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The LiFTED 5 with Lyrics Born

“My medium is music & art, and nothing great comes out of working alone”

LiFTED | Words: Marcus Aurelius Photos: Mark Chua | 18 Apr 2022

Born in Japan, but Bay Area through and through, Lyrics Born has been a luminary in the Asian Hip Hop scene since he first touched the mic. Nearly 30 years and 11 albums later, including the first-ever Greatest Hits album by an Asian MC, Lyrics Born still has a lot to say. This time, he’s brought a whole gang of friends to the party with him.

On April 15, Lyrics Born dropped Mobile Homies Season 1, a 12-track album based on a podcast that was recorded during quarantine. He works with a lot of top-tier talent on the album like The Grouch and Eligh, Prince Paul, Bohan Phoenix, Rakaa from Dilated Peoples, and even reunites his fictional group with Dan the Automator and actor Randall Park from the 2019 movie Always Be My Maybe for a track. “My medium is music and art, and nothing great comes out of working alone,” said Lyrics One.

LiFTED caught up with Lyrics Born for a few quick takes on the album, navigating the industry as an Asian Hip Hop artist, getting back on the road, and the incredible reaction he got from releasing ‘Anti,’ his track with Cutso, speaking out against the rise of hate crimes perpetrated against Asians in America.

You’ve got a new album out, Mobile Homies Season 1, and you’ve got a lot of friends on each of the tracks. When you started out making this album, was your goal to get a feature on each track, or did it just end up this way? Is there anyone who you wanted to be on the album but didn’t make it for whatever reason?

The album spun out of the Mobile Homies podcast series that we recorded in the depths of quarantine. I was having such amazing and deep conversations with people that none of us would ordinarily have the opportunity to experience, but because we were also isolated, we couldn’t wait to have these discussions. It occurred to me that if this could be a successful podcast series, there’s no reason why I could become a successful album series, all in the spirit of human interaction.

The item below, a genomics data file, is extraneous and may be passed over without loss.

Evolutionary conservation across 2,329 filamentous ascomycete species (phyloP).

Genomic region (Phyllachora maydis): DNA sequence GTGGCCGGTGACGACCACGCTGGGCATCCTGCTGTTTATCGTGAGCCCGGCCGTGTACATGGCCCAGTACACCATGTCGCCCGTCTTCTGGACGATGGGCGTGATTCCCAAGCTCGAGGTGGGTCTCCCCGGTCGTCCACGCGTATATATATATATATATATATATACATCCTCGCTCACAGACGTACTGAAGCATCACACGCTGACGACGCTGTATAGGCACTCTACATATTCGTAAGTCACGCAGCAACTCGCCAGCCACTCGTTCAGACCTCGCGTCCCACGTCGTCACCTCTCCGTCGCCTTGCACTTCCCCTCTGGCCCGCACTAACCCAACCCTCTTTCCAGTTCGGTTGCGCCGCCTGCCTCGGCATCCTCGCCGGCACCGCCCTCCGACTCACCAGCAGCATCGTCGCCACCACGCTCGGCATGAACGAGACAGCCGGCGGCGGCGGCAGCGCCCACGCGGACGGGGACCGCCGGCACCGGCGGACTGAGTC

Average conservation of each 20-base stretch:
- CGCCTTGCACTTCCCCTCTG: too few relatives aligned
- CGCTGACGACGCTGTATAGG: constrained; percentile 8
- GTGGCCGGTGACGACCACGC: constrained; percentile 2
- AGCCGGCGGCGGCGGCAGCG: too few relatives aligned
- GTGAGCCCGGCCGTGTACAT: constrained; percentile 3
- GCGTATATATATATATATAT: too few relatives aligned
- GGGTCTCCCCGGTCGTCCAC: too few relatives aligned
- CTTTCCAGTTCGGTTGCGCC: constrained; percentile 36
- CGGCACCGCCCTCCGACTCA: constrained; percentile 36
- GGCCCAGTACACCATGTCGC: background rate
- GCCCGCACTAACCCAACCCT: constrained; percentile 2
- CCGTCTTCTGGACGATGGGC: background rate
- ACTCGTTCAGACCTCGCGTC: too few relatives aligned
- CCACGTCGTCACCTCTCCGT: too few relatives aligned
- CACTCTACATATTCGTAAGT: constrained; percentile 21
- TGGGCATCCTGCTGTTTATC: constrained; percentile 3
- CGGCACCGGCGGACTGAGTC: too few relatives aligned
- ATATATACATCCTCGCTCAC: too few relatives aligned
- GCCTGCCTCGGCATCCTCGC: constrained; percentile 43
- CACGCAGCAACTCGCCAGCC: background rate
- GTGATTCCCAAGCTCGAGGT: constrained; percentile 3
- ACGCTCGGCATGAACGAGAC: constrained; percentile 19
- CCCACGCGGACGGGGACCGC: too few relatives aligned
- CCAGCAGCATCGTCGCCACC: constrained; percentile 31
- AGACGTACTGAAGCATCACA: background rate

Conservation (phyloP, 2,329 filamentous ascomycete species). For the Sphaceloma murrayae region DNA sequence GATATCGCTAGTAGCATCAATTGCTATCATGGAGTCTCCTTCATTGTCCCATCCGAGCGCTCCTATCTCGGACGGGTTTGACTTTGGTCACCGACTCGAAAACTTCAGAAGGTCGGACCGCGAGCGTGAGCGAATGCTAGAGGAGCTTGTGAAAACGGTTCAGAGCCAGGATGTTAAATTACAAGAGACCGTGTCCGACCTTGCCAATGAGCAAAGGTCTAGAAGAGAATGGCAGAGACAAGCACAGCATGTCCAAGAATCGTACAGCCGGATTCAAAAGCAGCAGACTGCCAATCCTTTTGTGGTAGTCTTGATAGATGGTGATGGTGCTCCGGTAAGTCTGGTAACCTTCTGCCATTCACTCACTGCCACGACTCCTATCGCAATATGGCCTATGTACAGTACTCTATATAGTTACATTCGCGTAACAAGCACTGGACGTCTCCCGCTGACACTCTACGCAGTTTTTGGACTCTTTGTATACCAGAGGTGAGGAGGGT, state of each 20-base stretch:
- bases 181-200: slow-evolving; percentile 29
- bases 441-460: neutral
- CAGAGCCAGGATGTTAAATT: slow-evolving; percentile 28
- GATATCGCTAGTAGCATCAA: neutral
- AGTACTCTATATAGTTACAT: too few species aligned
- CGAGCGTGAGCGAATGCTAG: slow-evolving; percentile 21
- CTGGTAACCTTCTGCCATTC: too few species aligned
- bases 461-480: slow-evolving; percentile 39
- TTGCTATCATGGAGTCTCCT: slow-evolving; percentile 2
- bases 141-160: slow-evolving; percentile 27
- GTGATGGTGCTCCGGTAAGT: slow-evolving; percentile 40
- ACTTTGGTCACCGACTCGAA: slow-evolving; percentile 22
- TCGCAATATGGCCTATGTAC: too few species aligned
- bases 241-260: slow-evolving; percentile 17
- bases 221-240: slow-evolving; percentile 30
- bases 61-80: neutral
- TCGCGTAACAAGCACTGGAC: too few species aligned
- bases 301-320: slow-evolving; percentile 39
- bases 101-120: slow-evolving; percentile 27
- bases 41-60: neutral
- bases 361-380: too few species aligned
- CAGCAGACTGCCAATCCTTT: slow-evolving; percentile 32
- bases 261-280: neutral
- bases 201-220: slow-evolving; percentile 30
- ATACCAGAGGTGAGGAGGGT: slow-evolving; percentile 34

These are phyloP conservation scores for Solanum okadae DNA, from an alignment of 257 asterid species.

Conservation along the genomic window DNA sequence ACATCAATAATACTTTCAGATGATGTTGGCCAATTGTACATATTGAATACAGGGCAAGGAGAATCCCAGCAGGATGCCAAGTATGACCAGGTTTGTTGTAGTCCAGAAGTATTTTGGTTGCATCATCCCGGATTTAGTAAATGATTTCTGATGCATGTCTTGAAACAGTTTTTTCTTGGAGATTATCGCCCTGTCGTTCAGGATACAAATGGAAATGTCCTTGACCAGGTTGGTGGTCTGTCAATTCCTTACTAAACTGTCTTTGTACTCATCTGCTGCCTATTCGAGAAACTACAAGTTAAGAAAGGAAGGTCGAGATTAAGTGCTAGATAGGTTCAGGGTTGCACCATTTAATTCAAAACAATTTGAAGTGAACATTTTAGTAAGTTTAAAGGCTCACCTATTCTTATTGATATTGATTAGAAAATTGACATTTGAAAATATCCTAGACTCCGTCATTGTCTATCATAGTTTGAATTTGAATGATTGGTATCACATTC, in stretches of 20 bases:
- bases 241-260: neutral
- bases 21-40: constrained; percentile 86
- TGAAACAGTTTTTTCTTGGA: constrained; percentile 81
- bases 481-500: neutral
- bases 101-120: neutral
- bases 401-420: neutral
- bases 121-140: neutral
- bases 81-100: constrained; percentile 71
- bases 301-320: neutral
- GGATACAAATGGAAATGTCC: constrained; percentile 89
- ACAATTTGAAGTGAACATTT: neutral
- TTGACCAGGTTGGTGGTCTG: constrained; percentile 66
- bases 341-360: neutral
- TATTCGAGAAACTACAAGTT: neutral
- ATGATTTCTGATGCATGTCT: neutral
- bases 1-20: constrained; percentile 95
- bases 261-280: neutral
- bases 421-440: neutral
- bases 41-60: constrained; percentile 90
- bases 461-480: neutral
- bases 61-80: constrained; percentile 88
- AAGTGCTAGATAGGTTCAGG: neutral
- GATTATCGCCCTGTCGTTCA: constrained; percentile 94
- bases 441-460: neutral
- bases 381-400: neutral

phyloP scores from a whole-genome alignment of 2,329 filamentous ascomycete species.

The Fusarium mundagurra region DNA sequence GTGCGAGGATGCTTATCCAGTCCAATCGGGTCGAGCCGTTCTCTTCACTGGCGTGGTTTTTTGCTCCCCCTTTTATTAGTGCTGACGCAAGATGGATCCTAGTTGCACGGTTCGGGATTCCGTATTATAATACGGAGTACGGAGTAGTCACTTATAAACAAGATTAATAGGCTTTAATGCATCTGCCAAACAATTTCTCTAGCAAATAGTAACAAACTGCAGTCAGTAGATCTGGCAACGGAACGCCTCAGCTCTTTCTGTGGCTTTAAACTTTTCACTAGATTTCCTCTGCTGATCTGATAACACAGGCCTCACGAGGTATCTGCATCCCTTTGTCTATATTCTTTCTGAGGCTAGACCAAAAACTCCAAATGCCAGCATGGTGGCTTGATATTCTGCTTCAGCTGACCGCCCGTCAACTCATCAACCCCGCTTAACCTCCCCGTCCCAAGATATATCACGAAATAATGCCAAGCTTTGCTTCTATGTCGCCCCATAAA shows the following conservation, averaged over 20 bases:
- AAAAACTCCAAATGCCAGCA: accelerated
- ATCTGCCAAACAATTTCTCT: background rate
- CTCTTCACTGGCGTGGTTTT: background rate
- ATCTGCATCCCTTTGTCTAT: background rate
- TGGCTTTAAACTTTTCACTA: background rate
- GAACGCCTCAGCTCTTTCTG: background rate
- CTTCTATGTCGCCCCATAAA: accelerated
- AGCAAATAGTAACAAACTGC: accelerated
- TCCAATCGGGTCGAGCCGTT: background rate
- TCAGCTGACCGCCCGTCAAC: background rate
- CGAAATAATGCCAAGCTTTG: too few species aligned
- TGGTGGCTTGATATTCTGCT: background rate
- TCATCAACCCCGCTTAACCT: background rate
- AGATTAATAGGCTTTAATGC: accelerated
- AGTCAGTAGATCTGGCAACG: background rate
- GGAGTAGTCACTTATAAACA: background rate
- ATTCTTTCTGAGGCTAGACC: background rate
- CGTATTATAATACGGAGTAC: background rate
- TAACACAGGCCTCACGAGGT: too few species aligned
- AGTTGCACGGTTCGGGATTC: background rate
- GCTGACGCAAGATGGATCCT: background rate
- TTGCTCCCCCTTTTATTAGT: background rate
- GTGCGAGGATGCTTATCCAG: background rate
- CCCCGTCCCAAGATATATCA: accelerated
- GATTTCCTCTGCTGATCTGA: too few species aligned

As one of the first Asian rappers who was chopping down trees and kicking in doors, how does it feel to see Asian Hip Hop on the rise? Do you like being one of the OGs of the scene? Are there any Asian rappers on the come-up that people should know about?

I absolutely love the fact that there are more and more Asians every year participating professionally in the arts. For many years, I felt like I was out on an island recording, touring, and performing. I would tell any artist, “Devote as much time to your craft as you possibly can so that you can be your best self artistically.” For Asian artists, I would tell them there is an extra layer on the blanket for you, and it will be more difficult for you in so many ways, and that you must find a team that understands your journey and that it is going to be different than that of your peers. You can achieve every single dream that you can conceive at any point in your life, but navigating those waters will likely be a little trickier.

You put out ‘Anti’ last year with Cutso to speak up against hate crimes against Asian-Americans. What was the general reaction to that? Now you have a remix with Rakka, Shing02, and Bohan Phoenix on the album. How did that come about? Have things gotten any better over the past year?

The reaction was incredible. For Asians, we saw how particularly dire our situation was about this time last year, but many of us have been dealing with anti-Asian sentiments our entire lives, so the feelings weren’t completely unfamiliar when the incidents started to spike. Nonetheless, we had an opportunity for our issues to be seen and heard by the world at large, which is a position that we rarely see ourselves in. We knew we had a moment that we had to capture, and I feel like we did that well. I’m actually not sure if things have gotten better this year, I think the mainstream news cycle simply moved on as it often does. There are still many many incidents in the news particularly involving Asian American women and the elderly. Thank God though, the awareness is now out there and there are more metrics so we are able to track our progress.

Tell us a little more about #Dinnerinplace. What’s the idea behind the series? Which dish has been your favorite to make? Anything that you haven’t made yet that you want to show the world?

Dinner in place was something I started in quarantine, just to make everyday life a little bit more fun. As a working father, I don’t have time to cook for hours and hours every day, but I do love to cook, and my health and lifestyle are important to me. With dinner in place, we try to make delicious, healthy, and creative meals in a short period of time. If it takes longer than 45 minutes, I’m not doing it. We just made oatmeal cookie dough Tamaki rolls, which are fucking nuts. My dishes are getting better and better as time goes on, and I’m not gaining weight which is a miracle.

How good does it feel to be back doing live shows and getting that interaction with the crowds? What did you miss most about concerts during the shutdown over the past years?

It feels great. It’s done wonders for my mental, physical, and spiritual health to feel reconnected with my purpose once again. I’m having more fun than I’ve had in years both on stage and off. There’s still this looming cloud out there of COVID-19 for us as artists because we are around so many people night after night performing, but nonetheless, I think we all needed it as performers and as patrons.

Check out Lyric Born’s Mobile Homies Season 1 below.